Morever, that which contributed much to this Victory over my ſelf, was the Return of my Brother from France; his dear Company which I had long wanted, fill’d my Heart with Joy, and exerminated that Melancholy, which had too long perplex’d me: the little Rarities he brought adorn’d my Perſon and garniſh’d my Cloſet; he frequently entertain’d me with the Deſcription of Places, and Cuſtoms of France, in particular Convents, and their way of living, which I ſo admir’d, that I wiſh’d for ſuch Places in England, which if there had been, ’tis certain I had then become a Nun, and under a holy Veil buried all Thoughts of Boſvil. In this my Brother’s dear Company I daily improv’d my Studies, ſo as to begin to underſtand an Author, and none pleas’d me more than thoſe of Phyſick, all which ſerv’d to fill my Head with Notions, and perhaps my Heart with Pride, at beſt but a miſpending of time; Learn- 053 H3r 53 Learning being neither of Uſe not Ornament in our Sex. Some counting a ſtudious Woman as ridiculous as an effeminate Man, and learned Books as unfit for her Appartment, as Paint, Waſhes, and Patches for his. In fine, the Men will not allow it to be our Sphere; ſo conſequently, we can never be ſuppos’d to move in it gracefully; but like the Toad in the Fable, that affected to ſwell it ſelf as big as the Ox, and ſo burſt in the Enterprize: But let the World confine, or enlarge Learning as they pleaſe, I care not; I do not regret the time I beſtow’d in its Company, it having been my good Friend, to bail me from Boſvil’s Fetters, tho’ I am not ſo generous, by way of Return, to paſs my word for its good Behaviour in our Sex always, and in all Perſons.
Now Boſvil having been ſometime abſent, our Family, Friends, and Neighbours, began to take notice of it; and more eſpecially at my Brother’s Return, when every body came to bid him welcome, not only the Gentlemen, but even the Ladies, at leaſt to congratulate my Mother, on his ſafe Arrival.
Now, it was that his pretended Miſtreſs, the fair Lowland was marry’d, which 054 H3v 54 which you will believe was a certain Satisfacrion to me, as Miſchief is to Witches, though they get nothing by it; much as I long’d to banter, and inſult him on this Occaſion; but his conſtant Abſence depriv’d me of that Pleaſure. However, I cou’d not paſs over ſuch a Field of full ripe Content, without cropping ſome few Ears. Wherefore I writ him a Letter in a counterfeit Character, and withal ſent him a Willow‑ Garland, to crown on the forſaken Lover, which indeed was ſo well made of Gumwork, that one might take it for a real Branch of that forſaken Tree. This, with divers other Emblems, and Motto’s, I ſent him to London by the Carrier.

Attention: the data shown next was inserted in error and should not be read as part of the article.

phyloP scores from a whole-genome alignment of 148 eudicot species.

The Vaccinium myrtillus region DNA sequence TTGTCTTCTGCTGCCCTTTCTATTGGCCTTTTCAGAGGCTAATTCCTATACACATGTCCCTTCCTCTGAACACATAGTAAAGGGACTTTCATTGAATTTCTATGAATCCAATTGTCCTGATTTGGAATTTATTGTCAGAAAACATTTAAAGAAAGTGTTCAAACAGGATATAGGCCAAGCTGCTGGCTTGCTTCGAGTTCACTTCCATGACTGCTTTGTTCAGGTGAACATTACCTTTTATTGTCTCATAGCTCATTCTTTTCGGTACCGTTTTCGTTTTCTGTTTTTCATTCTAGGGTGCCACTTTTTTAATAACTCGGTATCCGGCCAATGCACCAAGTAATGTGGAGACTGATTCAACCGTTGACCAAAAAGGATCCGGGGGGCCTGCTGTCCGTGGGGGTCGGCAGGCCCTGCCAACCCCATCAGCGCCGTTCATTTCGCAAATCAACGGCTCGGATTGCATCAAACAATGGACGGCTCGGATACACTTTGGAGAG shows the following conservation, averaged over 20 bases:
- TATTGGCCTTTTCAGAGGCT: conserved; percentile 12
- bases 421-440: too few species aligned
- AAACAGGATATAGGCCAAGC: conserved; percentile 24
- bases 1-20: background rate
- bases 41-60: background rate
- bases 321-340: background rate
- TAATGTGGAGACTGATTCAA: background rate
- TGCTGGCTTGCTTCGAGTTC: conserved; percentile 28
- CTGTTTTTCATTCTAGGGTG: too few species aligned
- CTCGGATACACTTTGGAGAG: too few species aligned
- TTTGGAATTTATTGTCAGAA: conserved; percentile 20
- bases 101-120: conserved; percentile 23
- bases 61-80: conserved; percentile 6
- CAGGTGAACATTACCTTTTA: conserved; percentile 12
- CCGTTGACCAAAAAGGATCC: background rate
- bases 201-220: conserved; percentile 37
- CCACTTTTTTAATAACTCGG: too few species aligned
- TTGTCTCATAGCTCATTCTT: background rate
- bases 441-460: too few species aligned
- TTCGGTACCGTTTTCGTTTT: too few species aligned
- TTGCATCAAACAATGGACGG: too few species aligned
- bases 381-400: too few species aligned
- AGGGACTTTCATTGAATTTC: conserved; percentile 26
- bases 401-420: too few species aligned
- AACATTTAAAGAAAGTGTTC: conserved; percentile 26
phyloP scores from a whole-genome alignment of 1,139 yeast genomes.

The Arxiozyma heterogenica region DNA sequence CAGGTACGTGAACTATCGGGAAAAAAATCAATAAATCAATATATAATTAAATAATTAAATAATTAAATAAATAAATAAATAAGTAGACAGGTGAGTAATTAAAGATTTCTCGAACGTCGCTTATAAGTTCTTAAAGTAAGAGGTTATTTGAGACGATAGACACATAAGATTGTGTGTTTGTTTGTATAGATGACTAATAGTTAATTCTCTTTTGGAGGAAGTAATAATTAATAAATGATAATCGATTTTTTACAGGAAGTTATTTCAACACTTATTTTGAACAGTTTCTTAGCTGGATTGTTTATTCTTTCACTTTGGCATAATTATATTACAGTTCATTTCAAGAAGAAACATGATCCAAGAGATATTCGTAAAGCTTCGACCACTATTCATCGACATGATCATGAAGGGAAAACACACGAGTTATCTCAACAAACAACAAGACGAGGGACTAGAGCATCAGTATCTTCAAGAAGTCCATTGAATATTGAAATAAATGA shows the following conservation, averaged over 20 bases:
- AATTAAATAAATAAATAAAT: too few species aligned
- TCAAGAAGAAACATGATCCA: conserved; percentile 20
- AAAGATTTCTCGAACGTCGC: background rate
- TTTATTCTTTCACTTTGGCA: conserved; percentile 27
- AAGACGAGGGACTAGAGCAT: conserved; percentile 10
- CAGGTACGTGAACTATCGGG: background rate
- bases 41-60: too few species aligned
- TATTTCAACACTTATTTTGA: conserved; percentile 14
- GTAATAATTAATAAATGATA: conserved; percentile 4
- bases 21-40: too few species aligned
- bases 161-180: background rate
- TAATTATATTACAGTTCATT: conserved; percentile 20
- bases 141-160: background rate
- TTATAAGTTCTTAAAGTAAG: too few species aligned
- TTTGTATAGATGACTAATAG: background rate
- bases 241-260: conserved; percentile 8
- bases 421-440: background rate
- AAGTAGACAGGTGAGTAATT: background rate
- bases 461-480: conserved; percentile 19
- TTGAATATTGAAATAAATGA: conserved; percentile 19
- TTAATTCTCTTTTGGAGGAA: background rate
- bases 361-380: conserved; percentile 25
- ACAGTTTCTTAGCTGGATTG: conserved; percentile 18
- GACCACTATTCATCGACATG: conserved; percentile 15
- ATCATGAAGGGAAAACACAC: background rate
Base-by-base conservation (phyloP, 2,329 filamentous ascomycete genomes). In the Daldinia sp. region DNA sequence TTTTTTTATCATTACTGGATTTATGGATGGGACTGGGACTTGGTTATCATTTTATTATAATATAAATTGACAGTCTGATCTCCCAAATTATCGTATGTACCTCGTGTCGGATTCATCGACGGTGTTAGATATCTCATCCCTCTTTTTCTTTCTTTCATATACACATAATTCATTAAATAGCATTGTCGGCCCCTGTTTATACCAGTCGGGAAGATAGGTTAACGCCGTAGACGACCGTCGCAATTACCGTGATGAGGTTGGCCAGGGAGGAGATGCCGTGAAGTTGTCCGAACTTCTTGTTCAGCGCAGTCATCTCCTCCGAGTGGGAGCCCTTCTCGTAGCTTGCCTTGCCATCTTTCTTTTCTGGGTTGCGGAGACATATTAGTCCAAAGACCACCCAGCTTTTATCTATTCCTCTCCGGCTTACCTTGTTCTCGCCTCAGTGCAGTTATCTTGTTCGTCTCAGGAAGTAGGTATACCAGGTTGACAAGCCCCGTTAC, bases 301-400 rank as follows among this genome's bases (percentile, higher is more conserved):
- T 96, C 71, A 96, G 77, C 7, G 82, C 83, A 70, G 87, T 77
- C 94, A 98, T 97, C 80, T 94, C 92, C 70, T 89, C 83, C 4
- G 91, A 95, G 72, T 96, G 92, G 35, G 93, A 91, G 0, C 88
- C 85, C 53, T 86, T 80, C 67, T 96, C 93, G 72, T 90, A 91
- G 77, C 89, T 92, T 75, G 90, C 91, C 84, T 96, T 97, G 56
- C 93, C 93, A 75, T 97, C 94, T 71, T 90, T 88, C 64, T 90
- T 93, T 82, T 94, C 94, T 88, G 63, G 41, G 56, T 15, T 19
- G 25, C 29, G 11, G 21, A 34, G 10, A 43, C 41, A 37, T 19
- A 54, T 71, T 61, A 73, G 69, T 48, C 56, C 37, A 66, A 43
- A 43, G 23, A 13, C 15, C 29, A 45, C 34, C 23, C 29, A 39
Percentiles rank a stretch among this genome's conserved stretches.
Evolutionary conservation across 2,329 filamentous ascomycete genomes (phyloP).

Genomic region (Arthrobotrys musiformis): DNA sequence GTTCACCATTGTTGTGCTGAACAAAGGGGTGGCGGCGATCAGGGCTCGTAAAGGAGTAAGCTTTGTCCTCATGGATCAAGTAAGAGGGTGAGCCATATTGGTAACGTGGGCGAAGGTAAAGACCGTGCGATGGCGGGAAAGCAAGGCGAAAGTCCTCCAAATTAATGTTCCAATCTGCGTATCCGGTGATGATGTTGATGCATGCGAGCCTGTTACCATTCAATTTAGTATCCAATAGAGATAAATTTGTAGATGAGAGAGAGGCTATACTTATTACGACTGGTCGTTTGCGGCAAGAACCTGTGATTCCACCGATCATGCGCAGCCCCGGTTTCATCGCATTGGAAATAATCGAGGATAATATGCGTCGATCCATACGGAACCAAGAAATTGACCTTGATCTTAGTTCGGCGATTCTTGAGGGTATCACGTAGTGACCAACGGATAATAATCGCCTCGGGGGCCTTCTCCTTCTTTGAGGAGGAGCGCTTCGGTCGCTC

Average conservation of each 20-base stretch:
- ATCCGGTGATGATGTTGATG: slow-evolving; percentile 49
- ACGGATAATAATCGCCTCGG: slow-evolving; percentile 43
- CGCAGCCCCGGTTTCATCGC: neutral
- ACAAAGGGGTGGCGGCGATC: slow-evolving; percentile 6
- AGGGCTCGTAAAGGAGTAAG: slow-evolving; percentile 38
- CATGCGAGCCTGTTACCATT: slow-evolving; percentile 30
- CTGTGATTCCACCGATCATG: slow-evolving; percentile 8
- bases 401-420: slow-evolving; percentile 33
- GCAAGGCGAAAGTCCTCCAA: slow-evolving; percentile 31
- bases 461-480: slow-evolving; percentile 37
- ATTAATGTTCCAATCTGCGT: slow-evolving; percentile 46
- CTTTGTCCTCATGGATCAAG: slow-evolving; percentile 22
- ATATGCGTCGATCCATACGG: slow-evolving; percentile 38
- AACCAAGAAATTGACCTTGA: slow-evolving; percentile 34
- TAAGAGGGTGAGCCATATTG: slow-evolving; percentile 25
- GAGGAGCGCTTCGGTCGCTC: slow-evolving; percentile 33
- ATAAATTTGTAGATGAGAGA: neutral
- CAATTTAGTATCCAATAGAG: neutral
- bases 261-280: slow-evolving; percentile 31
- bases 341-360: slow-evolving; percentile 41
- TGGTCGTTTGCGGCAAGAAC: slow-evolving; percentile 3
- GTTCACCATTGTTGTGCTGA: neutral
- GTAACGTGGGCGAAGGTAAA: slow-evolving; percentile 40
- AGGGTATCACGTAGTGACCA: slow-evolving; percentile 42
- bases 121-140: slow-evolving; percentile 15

How he receiv’d this, I know not, neither did I care; but I was told afterwards that he laugh’d, and told his Friends what a pretty Preſent he had receiv’d from an unknown Hand; and withal that he wou’d ſecure himſelf from the like Attacks, by his ſpeedy Marriage; and accordingly proceeded with a young Gentlewoman at London: And at his Return acquainted his Friends, and in particular, a young Gentlewoman of our Relation, who, with 055 H4r 55 with many others, miſtruſted him of an Amour with me; but I not having told her of it, who was in all things elſe my Confident, ſhe laid aſide that Thought, eſpecially now ſince he declar’d to her this his approaching Nuptials. However, ſhe and every body of our Acquaintance was amaz’d at his long Abſence from our Houſe, and ask’d him the Cauſe; to which he anſwer’d indirectly, and with divers Shuffles; but the virtuous Towriſſa (our ſaid Couſin) preſs’d him from time to time, till he, no longer able to reſiſt her Importunities, told her, that his Couſin Galeſia had forbid him; at which ſhe was much ſurpriz’d, but ſaid it ſhou’d not reſt ſo; for (ſaid ſhe) I will have you go to her with me this very Day, that I may obtain the Bleſſing of a Peacemaker. He comply’d with her, and came to make me a Viſit; our Interview, after a whole Year’s Abſence, was ſurprizing to us both, for we trembl’d, bluſh’d, and flatter’d in our Words, that it was with utmoſt Difficulty we perform’d the Civilities of the Occaſion. Ater being ſeated, I remember he gaz’d with all the Eagerneſs, or rather Diſtraction of youth- 056 H4v 56 youthful Eyes, inſtigated by a tender Paſſion; which ſo dazled and confounded me, that I was every moment afraid that I ſhou’d ſink down in the midſt of the Company, who ſat talking of things indifferent. Having for ſome time thus planted the Batteries of our Eyes againſt each other’s Hearts; he gave the firſt Shot by a deep Sigh, ſaying, O curſed Love, that will never leave a Man; and roſe from his Seat, as it were, to diſperſe thoſe Vapours which ſeem’d to oppreſs him; to which I reply’d (foolisſhly enough, with a feign’d Laugh, to ſtifle a real Sigh) that I hop’d he had no reaſon to complain of Love’s Tyranny; yes, yes, ſaid our Couſin Towriſſa, know you not, that our Couſin Boſvil is ſhortly to be marry’d, ſo thinks every Moment a Martyrdom till the Day arrives; therefore, dear Couſin(continu’d ſhe) get your ſelf Dancing-Shoes, if you mean to be a Bride-Maid, &c. to which my Mother gravely anſwer’d that it muſt needs be a great Satisfaction to his Parents, to ſee him their only Child well ſettled.